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I've tried several invocations of the OEM tar to create LZMA-compressed tarballs. More specifically, I tried:

tar -c -f --lzma Windows\ 7.vmwarevm.tar.lzma Windows\ 7.vmwarevm

My efforts created an archive with filename --lzma, and tar complained of Windows 7.vmwarevm.tar.lzma: Cannot stat: No such file or directory, probably for the same reason: --lzma was taken as the filename of the archive to be created, and consequently the actual intended archive name was taken to be the first in a list of arguments to include in the archive.

I thought after some searching that MacOS had not included it in the provided options, and built GNU tar from scratch, storing it under another name in /usr/local/bin. However, my efforts to use the above invocation with the renamed and newly built tar had the same effect: I was building an archive in --lzma.

My computer has a seemingly working /usr/local/bin/lzma.

What invocation(s) should I use, perhaps piping tar to lzma and perhaps in a script to do the work of "tar czf foo.tgz foo", but uses lzma instead of gzip for compression?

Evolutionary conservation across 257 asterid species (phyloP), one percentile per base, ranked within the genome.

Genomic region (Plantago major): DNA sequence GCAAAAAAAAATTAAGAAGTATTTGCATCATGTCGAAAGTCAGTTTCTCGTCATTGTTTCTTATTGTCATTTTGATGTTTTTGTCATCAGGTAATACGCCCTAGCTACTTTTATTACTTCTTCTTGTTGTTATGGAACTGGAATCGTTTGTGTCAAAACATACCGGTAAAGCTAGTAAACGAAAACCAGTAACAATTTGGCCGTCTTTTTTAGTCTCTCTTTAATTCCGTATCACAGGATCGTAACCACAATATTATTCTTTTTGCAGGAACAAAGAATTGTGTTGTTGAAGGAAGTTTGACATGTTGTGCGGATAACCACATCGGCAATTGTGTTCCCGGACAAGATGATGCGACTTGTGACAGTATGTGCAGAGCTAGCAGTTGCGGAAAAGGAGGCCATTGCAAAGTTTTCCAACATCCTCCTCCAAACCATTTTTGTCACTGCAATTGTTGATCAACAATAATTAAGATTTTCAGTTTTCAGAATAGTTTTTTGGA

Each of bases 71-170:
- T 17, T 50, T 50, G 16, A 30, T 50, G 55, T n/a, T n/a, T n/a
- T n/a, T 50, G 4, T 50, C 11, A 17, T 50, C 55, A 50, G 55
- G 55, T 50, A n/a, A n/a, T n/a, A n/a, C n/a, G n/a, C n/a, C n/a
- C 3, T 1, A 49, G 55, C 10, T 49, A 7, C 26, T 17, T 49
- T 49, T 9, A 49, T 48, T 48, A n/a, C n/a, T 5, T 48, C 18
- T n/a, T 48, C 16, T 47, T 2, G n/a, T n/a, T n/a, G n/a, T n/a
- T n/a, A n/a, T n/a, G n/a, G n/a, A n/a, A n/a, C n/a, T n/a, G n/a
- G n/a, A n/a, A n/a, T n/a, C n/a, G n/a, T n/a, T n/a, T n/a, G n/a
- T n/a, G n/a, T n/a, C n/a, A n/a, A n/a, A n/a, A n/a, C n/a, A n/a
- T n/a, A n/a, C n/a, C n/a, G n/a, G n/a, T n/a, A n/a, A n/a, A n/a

• Thank you; please restate your comment as an answer so I can accept it. – Christos Hayward Jul 28 '17 at 19:41
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When using tar, the first word after -f is the output filename. In your case, switching the order of options might be enough:

tar -c --lzma -f foo.tar.lzma sourcefile(s)
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I agree with drewbenn,

it might also work in case to

tar c files folders/ | lzma --options-here > foo.tar.lzma

This might also work for in case if you want to use any parallel compressors to speed up the thing.

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